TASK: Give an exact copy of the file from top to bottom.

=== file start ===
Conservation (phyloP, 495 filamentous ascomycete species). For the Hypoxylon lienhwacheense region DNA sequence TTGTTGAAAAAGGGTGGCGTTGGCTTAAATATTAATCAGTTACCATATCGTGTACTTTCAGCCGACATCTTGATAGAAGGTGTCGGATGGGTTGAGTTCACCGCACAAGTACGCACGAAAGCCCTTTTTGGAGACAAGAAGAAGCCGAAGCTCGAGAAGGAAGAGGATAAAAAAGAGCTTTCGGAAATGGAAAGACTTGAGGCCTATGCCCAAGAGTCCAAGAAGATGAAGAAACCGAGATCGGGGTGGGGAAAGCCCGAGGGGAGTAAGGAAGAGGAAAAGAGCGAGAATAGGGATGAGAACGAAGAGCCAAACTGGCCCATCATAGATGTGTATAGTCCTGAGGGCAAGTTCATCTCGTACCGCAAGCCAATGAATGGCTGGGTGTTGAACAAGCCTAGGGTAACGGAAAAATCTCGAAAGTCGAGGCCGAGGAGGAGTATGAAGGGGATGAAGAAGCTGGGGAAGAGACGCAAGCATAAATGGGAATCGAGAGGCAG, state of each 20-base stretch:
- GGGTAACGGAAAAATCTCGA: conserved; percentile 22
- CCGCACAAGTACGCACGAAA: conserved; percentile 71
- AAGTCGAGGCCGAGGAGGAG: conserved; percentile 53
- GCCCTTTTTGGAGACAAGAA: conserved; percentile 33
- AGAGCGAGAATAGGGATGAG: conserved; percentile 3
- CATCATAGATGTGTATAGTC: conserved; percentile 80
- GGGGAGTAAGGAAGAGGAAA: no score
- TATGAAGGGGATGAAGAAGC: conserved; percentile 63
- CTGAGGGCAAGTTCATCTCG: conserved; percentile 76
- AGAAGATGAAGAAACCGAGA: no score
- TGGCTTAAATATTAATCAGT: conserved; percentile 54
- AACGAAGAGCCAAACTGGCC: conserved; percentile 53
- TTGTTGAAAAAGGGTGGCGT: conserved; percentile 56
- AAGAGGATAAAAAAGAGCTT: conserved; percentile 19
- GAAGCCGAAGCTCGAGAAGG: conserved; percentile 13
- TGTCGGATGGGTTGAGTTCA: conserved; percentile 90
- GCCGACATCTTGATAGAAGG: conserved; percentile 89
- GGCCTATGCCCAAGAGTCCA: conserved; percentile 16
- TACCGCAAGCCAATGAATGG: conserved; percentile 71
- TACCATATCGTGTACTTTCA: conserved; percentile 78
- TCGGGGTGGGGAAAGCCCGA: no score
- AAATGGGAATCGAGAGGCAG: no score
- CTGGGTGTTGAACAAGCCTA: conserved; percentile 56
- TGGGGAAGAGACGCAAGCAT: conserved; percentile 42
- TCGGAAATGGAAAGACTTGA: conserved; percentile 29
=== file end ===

Conservation (phyloP, 495 filamentous ascomycete species). For the Hypoxylon lienhwacheense region DNA sequence TTGTTGAAAAAGGGTGGCGTTGGCTTAAATATTAATCAGTTACCATATCGTGTACTTTCAGCCGACATCTTGATAGAAGGTGTCGGATGGGTTGAGTTCACCGCACAAGTACGCACGAAAGCCCTTTTTGGAGACAAGAAGAAGCCGAAGCTCGAGAAGGAAGAGGATAAAAAAGAGCTTTCGGAAATGGAAAGACTTGAGGCCTATGCCCAAGAGTCCAAGAAGATGAAGAAACCGAGATCGGGGTGGGGAAAGCCCGAGGGGAGTAAGGAAGAGGAAAAGAGCGAGAATAGGGATGAGAACGAAGAGCCAAACTGGCCCATCATAGATGTGTATAGTCCTGAGGGCAAGTTCATCTCGTACCGCAAGCCAATGAATGGCTGGGTGTTGAACAAGCCTAGGGTAACGGAAAAATCTCGAAAGTCGAGGCCGAGGAGGAGTATGAAGGGGATGAAGAAGCTGGGGAAGAGACGCAAGCATAAATGGGAATCGAGAGGCAG, state of each 20-base stretch:
- GGGTAACGGAAAAATCTCGA: conserved; percentile 22
- CCGCACAAGTACGCACGAAA: conserved; percentile 71
- AAGTCGAGGCCGAGGAGGAG: conserved; percentile 53
- GCCCTTTTTGGAGACAAGAA: conserved; percentile 33
- AGAGCGAGAATAGGGATGAG: conserved; percentile 3
- CATCATAGATGTGTATAGTC: conserved; percentile 80
- GGGGAGTAAGGAAGAGGAAA: no score
- TATGAAGGGGATGAAGAAGC: conserved; percentile 63
- CTGAGGGCAAGTTCATCTCG: conserved; percentile 76
- AGAAGATGAAGAAACCGAGA: no score
- TGGCTTAAATATTAATCAGT: conserved; percentile 54
- AACGAAGAGCCAAACTGGCC: conserved; percentile 53
- TTGTTGAAAAAGGGTGGCGT: conserved; percentile 56
- AAGAGGATAAAAAAGAGCTT: conserved; percentile 19
- GAAGCCGAAGCTCGAGAAGG: conserved; percentile 13
- TGTCGGATGGGTTGAGTTCA: conserved; percentile 90
- GCCGACATCTTGATAGAAGG: conserved; percentile 89
- GGCCTATGCCCAAGAGTCCA: conserved; percentile 16
- TACCGCAAGCCAATGAATGG: conserved; percentile 71
- TACCATATCGTGTACTTTCA: conserved; percentile 78
- TCGGGGTGGGGAAAGCCCGA: no score
- AAATGGGAATCGAGAGGCAG: no score
- CTGGGTGTTGAACAAGCCTA: conserved; percentile 56
- TGGGGAAGAGACGCAAGCAT: conserved; percentile 42
- TCGGAAATGGAAAGACTTGA: conserved; percentile 29